Sorry Justion about my restating information you had alread posted, like I thought of it. I was just catching on to what you have rolling there. It is neat. (Maybe I should have said it’s a electric transmission, not automatic.)
I’m wrong, it’s not a electronic transmission since if you stop peddling, the motor would keep the wheel turning… I was thinking some of something along the lines, of having an encoder on the cranks which through the motor controller, would step the wheel some multiple of degrees of the pedals.
Hey all! justin came over and stayed at my house in the woods last night. we tried riding up one of my hills - one of which justin asked if i could actually ride up it on a coker (so it is steep!). I rode up it on my 36, panting and breathing hard, and then did it on the assist 29’er. It was effortless and smooth! I wasn’t breathing hard at all at the top. really cool!
At first I hated this,But the explanation has me really liking it!
This is most interesting, I now like the idea here. This is very cool, I might even get involved with stealing this idea for a version of my own, man it’s that good, After Saturday’s ride at Blackstar Canyon I know this would have been great both ways. Great Idea, good job.
Very cool! I wish I was there to try the electric assist, the tandem, and the recumbent. The part about this that is appealing is the braking, I hate going down steep mountains on the road on a unicycle, I really suck at using rim brakes and end up using my legs most of the way down, it hurts, and it just makes me wish I was on my bike. I love climbing with the unicycle though.
Justin, thanks so much for bringing the cycle over last night. Riding it up the hill on my street was the easiest climb of any hill anytime on any unicycle for me. It’s a great creation. And it was great to meet you too. See you at U Games this summer!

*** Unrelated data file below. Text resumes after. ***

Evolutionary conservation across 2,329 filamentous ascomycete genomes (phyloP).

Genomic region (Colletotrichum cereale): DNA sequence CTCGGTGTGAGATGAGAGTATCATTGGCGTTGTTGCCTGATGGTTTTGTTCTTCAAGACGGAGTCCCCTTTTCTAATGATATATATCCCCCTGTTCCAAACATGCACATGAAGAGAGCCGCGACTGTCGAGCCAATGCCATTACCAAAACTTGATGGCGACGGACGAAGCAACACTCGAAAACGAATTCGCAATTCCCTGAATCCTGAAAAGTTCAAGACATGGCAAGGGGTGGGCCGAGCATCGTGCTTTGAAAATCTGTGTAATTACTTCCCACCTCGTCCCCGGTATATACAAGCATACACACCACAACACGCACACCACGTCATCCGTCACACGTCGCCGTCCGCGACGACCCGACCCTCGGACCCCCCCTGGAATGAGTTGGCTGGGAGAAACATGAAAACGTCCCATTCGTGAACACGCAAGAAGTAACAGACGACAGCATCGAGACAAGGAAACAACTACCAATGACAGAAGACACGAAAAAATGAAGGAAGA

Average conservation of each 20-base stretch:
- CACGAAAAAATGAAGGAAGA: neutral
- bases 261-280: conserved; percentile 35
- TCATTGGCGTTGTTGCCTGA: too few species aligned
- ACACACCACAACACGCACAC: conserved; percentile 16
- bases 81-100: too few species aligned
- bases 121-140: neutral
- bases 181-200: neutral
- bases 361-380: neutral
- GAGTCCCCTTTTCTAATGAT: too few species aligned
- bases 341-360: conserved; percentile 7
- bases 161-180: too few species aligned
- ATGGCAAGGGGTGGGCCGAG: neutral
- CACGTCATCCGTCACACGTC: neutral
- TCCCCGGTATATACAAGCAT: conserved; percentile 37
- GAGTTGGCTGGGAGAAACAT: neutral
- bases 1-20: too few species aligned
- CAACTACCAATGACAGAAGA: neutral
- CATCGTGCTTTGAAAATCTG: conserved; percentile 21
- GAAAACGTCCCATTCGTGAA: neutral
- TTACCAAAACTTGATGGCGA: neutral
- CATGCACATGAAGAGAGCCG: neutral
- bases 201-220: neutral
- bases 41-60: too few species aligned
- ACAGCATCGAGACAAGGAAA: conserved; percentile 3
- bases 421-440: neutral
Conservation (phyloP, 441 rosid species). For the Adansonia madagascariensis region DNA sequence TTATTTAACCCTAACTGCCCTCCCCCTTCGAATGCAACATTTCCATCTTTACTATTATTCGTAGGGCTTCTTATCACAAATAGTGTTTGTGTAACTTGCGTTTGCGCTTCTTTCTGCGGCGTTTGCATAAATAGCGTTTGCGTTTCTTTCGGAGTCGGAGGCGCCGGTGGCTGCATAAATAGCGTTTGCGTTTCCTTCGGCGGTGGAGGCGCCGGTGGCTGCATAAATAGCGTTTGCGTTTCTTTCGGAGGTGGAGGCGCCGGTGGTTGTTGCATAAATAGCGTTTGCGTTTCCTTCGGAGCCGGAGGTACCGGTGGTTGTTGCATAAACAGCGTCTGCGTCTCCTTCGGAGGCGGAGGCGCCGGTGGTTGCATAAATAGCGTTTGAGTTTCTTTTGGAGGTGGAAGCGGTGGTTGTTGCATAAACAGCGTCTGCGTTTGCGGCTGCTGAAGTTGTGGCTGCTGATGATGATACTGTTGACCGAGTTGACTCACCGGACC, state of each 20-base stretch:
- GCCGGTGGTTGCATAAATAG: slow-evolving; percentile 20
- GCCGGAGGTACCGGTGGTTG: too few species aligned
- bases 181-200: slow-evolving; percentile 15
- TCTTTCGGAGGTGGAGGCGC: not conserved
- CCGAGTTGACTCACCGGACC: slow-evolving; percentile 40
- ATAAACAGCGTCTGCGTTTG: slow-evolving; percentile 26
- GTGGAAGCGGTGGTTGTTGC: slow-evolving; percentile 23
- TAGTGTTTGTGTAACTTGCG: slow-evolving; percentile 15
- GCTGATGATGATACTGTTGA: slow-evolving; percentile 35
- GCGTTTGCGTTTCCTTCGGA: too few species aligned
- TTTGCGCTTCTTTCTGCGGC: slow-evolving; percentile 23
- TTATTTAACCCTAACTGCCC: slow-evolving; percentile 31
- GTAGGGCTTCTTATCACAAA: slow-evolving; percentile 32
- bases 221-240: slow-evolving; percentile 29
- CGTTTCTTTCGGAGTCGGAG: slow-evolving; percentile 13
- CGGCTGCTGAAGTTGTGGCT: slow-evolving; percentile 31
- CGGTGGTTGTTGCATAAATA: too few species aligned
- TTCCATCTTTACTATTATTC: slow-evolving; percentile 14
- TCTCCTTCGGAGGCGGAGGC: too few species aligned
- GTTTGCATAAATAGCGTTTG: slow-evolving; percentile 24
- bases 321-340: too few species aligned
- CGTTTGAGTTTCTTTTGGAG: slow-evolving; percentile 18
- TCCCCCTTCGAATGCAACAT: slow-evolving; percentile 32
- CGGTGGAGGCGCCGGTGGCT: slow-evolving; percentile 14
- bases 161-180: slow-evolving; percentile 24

Ha ha, you’d think I’d given a mum order for people to keep buttoned up!
Anyways, the ride experience ended up being pretty much what I was hoping for, in that you could cruise along with the motor giving a huge assist behind the scenes, but not overtly affecting the pedaling and handling experience of the uni. What happens is that you get acclimatized to it, so you can zip along easily up a hill, then let go of the throttle thinking you don’t need it anymore and fall flat on your face because you didn’t realize just how much the motor was boosting until letting go.
The braking was really smooth, but unfortunately just a binary on/off lever rather than proportional control. So down a moderate hill it would peel off about 70-100 watts and put that into the battery and relieve your legs of braking duty, but on a steep hill it wasn’t nearly enough regen torque to do it all electronically. But this is something that can be changed easily with a different controller.
Also, the throttle control was a lot more touchy and sensitive than you would want on a unicycle, so you had to be careful to ease on the throttle gradually or else the sudden kick from the motor could throw you off. The plan was to play with a capacitive filter on the throttle line which will give a better soft-start to the system, but didn’t get a chance to do that yet.
Here are a few pictures from the fair. The flat parking lot busy with people wasn’t the ideal testing grounds, no hills and not enough room to get it up to full speed, but those who were already familiar with big wheels had no issues:
Will you be traveling anywhere else to put on demonstrations?
You could build a motor control circuit that only allows gradual changes to smooth out the transitions. It sounds like that is what you have in mind. I know my Prius has similar controls to keep me from punching the gas and wasting fuel.
Justin,by all accounts your power assist uni concept is a success.The mechanical part is working perfectly by the sound of it and you just have to make the control more user friendly.The choices for control electronics is almost endless and I’m sure you probably have the final control circuits already built in your head.Great job,I look forward to more developments.